The following figure shows the Name Service message structure. Name Service message structure fields defines the message structure fields.

name-service-message-structure

Figure: Name service message structure

Name Service message structure fields
Field Description
Sver Version of the latest implemented the AllJoyn discovery protocol for the sender.
MVer Version of Name Service message.
QCount Number of WHO-HAS question messages that follow the header.
ACount Number of IS-AT answer messages that follow the header.
Timer

Count (in seconds) for which included IS-AT answer should be considered valid.

This field should be set based on the following:

  • Adv_Validity_Period for a well-known name advertisement that is valid for a default period of time.
  • Adv_Infinite_Validity_Value for a well-known name advertisement that is valid "forever", or at least until withdrawn. A zero in this field means that the sending AllJoyn router is withdrawing the advertisements.
IS-AT message

The following figure shows version 1 of the IS-AT message.

IS-AT message format version 1 fields defines the IS-AT message fields

is-at-message-format-v1

Figure: IS-AT message format (version 1)

IS-AT message format version 1 fields
Field Description
R4 Bit If set to '1', the R4 bit indicates that the IPv4 endpoint (IP address and port) of a reliable transport (TCP) is present.
U4 Bit If set to '1', the U4 bit indicates that the IPv4 endpoint (IP address and port) of an unreliable transport (UDP) is present.
R6 Bit If set to '1', the R6 bit indicates that the IPv6 endpoint (IP address and port) of a reliable transport (TCP) is present.
U6 Bit If set to '1', the U6 bit indicates that the IPv6 endpoint (IP address and port) of an unreliable transport (UDP) is present.
C Bit If set to '1', the C bit indicates that the list of StringData records is a complete list of all well-known names exported by the responding AllJoyn router.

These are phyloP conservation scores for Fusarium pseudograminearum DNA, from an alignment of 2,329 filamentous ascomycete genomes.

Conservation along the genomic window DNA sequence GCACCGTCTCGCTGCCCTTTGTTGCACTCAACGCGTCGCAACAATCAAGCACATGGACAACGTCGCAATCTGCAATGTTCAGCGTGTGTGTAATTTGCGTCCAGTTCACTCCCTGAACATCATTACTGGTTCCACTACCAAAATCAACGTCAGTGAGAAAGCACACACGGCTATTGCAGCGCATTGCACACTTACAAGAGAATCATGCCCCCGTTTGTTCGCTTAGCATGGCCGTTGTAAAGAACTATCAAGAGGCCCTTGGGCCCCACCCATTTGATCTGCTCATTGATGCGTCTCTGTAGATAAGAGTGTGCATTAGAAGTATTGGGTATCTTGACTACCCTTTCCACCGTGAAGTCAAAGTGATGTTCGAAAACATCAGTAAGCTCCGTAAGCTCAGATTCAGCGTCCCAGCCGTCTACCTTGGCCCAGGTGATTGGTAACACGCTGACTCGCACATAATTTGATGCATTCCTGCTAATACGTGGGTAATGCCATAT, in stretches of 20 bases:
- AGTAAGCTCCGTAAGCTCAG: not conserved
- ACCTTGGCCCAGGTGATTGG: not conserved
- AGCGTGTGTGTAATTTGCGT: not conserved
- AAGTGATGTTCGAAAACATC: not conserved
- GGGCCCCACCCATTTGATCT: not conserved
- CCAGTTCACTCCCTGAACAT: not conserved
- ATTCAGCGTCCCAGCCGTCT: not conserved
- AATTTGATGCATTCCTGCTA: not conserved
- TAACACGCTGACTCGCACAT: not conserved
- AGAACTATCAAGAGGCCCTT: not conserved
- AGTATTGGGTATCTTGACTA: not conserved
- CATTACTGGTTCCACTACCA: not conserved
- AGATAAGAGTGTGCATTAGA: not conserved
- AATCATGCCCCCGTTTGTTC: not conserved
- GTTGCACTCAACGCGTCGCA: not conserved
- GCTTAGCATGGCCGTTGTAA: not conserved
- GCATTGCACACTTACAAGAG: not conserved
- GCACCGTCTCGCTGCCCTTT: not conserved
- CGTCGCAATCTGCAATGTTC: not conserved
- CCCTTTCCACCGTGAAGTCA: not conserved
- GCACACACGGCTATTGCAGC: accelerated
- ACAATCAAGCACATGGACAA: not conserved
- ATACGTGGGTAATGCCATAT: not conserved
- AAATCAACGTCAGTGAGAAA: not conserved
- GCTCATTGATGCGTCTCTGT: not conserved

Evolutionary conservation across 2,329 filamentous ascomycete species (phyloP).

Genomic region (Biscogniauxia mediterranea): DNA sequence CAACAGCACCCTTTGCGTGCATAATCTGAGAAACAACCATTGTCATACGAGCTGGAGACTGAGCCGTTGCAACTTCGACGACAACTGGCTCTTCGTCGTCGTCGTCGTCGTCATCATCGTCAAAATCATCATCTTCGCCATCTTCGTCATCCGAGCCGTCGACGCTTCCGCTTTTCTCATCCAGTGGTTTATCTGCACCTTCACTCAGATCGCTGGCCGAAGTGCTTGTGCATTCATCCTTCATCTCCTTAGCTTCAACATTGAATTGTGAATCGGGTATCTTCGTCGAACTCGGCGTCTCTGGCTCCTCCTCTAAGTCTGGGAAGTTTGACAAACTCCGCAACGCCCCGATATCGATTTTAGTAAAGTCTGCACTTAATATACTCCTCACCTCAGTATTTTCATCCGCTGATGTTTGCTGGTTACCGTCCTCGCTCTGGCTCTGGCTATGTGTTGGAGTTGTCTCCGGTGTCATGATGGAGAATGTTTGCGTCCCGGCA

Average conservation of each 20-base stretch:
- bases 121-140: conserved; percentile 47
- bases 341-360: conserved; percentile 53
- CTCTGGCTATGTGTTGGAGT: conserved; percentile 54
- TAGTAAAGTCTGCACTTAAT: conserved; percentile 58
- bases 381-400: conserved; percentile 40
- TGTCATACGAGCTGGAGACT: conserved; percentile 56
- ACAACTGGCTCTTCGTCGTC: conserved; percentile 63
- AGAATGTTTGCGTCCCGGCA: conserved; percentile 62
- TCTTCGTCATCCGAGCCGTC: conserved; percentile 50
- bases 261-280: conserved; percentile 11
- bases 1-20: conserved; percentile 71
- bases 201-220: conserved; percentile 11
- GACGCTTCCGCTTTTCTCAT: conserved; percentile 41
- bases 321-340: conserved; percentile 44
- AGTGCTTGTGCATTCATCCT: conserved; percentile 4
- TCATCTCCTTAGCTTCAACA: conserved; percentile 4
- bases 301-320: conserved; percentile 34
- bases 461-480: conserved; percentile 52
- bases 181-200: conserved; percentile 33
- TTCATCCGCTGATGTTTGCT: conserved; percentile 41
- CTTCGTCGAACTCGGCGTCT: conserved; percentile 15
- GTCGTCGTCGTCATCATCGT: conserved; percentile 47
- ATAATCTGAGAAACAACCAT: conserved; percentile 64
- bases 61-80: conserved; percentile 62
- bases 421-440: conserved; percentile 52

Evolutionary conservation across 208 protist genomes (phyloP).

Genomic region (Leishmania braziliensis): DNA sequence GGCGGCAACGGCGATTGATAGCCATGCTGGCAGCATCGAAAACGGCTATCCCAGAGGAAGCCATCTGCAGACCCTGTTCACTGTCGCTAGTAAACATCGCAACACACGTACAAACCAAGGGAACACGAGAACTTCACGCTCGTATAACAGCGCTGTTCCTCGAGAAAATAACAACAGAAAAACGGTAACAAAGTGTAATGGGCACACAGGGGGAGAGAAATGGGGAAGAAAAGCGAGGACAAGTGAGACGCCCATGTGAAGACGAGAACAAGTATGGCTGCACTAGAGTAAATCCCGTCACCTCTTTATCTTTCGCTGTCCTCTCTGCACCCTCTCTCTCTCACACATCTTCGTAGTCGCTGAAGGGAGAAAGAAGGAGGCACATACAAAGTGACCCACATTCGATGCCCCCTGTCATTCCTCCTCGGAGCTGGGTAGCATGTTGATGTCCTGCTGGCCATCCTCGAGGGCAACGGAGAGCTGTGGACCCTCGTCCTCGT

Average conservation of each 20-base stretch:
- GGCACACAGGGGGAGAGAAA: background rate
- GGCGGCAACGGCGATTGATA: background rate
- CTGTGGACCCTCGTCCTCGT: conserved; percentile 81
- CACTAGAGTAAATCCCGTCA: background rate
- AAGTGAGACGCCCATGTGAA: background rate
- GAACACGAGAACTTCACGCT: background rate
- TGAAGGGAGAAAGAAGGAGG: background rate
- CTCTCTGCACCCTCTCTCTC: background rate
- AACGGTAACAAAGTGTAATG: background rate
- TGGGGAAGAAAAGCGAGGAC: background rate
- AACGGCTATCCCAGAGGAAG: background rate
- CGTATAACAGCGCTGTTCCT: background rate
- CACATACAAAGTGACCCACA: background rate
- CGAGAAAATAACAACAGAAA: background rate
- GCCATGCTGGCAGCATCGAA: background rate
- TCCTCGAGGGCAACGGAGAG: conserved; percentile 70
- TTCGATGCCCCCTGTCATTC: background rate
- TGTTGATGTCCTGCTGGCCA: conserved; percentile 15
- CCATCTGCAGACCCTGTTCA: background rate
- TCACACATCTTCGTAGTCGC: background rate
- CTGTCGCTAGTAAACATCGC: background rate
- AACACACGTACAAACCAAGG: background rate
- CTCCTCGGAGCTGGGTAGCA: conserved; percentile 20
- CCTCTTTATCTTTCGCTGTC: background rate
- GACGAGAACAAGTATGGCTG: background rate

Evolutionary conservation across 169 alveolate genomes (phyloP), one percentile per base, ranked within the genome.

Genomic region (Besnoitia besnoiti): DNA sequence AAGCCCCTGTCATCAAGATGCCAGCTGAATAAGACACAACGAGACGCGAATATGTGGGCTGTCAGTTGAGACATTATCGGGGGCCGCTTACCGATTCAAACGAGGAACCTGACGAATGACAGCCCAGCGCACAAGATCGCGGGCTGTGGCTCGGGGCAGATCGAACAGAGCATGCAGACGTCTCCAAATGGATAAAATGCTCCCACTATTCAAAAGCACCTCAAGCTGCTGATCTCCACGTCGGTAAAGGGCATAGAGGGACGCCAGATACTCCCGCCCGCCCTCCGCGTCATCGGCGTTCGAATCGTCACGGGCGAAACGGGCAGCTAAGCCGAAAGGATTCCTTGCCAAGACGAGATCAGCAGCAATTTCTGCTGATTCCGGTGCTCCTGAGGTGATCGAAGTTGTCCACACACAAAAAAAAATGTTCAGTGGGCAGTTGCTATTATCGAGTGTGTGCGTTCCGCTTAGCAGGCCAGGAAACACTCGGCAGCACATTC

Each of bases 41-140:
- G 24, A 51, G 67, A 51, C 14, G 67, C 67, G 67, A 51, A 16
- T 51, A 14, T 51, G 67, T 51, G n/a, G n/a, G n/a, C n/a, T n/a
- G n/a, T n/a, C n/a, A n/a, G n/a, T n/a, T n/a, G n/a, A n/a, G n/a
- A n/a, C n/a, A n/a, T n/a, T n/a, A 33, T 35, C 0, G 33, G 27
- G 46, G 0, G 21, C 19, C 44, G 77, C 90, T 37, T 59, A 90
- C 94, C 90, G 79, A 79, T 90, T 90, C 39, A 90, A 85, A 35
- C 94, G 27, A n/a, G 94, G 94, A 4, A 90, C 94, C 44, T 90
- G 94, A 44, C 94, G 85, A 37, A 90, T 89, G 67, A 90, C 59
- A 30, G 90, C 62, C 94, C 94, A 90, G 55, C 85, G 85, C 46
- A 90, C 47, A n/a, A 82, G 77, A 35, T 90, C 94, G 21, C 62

G Bit If set to '1', the G bit indicates that a variable length daemon GUID string is present.
M Message type of the IS-AT message. Defined to be '01' (1) for IS-AT.
Count Number of StringData items that are included in the IS-AT message.
TransportMask Bit mask of transport identifiers that indicates which AllJoyn transport is making the advertisement.
StringData Describes a single AllJoyn well-known name being advertised.
WHO-HAS message

The following figure shows version 1 of the WHO-HAS message.

WHO-HAS message format version 1 fields defines the WHO-HAS message fields.

who-has-message-format-v1

Figure: WHO-HAS message format (version 1)

WHO-HAS message format version 1 fields
Field Description
Reserved Reserved bits.
M Message type of the WHO-HAS message. Defined to be '10' (2) for WHO-HAS.
Count Number of StringData items that are included in the WHO-HAS message.
StringData Describes a single AllJoyn well-known name that the consumer AllJoyn router is interested in.

Legacy announcement-based discovery

This section captures design for the legacy announcement-based discovery supported prior to the 14.06 release.

In the announcement-based discovery, the provider device announces the set of AllJoyn interfaces supported via an announcement broadcast signal. The consumer device interested in making use of the AllJoyn services opts to receive these broadcast announcement messages from providers to discover the interfaces for the supported AllJoyn services.

The Announcement message is generated by the About feature and is delivered as an AllJoyn sessionless signal using the sessionless signal mechanism provided by the AllJoyn router (detailed Sessionless Signal). The sessionless signal module makes use of the AllJoyn name service messages (IS-AT and WHO-HAS) to notify the consumer of new signals using a specially formatted well-known name for the sessionless signal. Once the consumer AllJoyn router discovers the sessionless signal's well-known name, it connects back to the provider over an AllJoyn session to fetch the service announcement message from the provider device.

The following figure captures the high-level architecture for the announcement-based discovery process.

announcement-service-discovery-arch

Figure: Announcement-based service discovery architecture

The Announcement message is sent as a sessionless signal from the provider app to the AllJoyn router, and gets cached in the sessionless signal cache. The sessionless signal module generates a specially formatted well-known name for the sessionless signal as shown below (see details in Sessionless Signal):

SLS WKN format: org.alljoyn.sl.x<GUID>.x<change_id>